Reinventing Sovereignty?: Federalism as a Constraint on the Voting Rights Act
The framers of the U.S. Constitution wrote the Elections Clause to address concerns that the states would fail to call congressional elections and weaken the already fragile new government. The Clause is a delegation of sovereignty from the states to the federal government because, although states select the “time, place, and manner of elections,” Congress retains final policymaking authority over federal elections through its veto power or ability to “alter or modify” state electoral schemes. In essence, Congress’s veto power over state practices deprives states of the hallmark of sovereignty: final policymaking authority. But the Clause, which forms the basis of our electoral system, has largely been ignored in analyzing the constitutionality of federal legislation that modifies or alters state electoral practices.
In particular, the states’ lack of sovereignty over elections has not informed the Supreme Court’s analysis of section 5 of the Voting Rights Act of 1965. Recent case law has criticized section 5 on the grounds that it unduly interferes with state sovereignty by requiring states to preclear any change to their election laws with the federal government before the change can go into effect. To support its argument that the Act intrudes on state sovereignty, the Court has employed a federalism norm, which is a free-floating conception of the federal/state balance of power that is not tied to the constitutional text or structure. Using this norm, the Court has deferred to the states over the matter of elections under the guise of restoring the “original” balance of power between the states and the federal government in this area.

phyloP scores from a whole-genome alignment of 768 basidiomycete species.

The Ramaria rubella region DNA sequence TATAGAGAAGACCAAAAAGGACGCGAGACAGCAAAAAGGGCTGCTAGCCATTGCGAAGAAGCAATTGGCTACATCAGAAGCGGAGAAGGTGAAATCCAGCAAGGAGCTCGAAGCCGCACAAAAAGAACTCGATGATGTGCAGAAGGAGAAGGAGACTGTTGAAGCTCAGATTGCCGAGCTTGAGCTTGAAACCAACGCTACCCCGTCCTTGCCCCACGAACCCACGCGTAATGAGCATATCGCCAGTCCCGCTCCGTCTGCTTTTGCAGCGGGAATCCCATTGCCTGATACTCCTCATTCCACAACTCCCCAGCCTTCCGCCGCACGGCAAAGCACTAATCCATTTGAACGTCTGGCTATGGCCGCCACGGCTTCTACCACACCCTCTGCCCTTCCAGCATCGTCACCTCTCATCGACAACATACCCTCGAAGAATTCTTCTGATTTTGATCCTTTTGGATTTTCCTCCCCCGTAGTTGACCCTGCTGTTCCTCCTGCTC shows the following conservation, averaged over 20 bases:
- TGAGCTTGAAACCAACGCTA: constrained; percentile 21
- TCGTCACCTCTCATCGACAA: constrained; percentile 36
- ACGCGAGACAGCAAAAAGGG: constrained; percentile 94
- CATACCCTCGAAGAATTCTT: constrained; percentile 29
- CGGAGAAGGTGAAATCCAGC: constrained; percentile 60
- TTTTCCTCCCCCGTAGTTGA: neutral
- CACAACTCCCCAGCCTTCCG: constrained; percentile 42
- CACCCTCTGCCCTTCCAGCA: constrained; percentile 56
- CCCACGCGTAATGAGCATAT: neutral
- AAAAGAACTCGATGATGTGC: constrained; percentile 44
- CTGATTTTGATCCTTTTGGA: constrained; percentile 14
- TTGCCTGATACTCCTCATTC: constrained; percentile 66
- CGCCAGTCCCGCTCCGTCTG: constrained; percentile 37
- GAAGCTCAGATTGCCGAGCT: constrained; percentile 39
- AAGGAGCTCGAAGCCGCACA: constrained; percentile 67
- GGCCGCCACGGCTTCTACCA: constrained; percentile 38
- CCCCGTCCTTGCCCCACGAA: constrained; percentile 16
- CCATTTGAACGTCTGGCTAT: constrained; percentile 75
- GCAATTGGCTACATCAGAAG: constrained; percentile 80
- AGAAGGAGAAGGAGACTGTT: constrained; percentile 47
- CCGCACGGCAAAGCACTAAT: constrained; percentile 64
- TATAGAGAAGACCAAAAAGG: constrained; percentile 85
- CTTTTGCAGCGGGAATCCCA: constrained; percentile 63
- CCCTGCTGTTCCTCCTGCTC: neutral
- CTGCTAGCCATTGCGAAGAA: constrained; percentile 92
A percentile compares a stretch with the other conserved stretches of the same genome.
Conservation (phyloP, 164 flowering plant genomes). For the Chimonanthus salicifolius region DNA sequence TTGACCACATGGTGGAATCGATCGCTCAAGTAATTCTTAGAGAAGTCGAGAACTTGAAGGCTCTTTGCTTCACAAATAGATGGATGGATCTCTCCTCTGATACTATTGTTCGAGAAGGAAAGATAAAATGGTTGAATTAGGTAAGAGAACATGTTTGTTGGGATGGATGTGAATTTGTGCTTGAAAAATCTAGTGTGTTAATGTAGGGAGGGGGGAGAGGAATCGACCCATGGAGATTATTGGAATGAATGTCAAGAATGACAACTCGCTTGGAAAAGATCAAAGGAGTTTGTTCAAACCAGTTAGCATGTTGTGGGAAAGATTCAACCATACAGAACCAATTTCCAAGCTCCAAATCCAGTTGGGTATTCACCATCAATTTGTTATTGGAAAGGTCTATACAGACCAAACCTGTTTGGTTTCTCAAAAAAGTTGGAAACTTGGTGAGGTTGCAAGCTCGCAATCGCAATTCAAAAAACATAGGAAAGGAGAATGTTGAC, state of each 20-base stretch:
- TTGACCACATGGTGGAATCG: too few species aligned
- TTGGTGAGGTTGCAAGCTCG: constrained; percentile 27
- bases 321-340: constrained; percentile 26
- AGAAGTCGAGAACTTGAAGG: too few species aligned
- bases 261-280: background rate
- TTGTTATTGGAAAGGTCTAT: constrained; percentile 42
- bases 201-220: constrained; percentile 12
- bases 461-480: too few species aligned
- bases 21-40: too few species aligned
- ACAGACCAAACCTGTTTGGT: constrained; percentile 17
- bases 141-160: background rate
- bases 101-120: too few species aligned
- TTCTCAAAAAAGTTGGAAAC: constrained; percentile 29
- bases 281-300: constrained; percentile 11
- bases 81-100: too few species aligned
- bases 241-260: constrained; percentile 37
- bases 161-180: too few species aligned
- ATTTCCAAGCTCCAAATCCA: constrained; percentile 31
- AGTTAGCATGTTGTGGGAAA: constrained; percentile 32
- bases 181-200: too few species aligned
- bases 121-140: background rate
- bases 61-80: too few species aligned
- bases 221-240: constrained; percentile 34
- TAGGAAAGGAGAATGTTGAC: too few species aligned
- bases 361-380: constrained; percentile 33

This presumption that the states’ authority over elections is sovereign represents a basic misunderstanding about the structure of our government. The constitutional text and structure give Congress sovereign authority over all state election laws that govern federal elections and implicate the constitutional right to vote, while states retain broad authority over federal elections and have, at best, limited sovereignty over practices that only implicate state elections.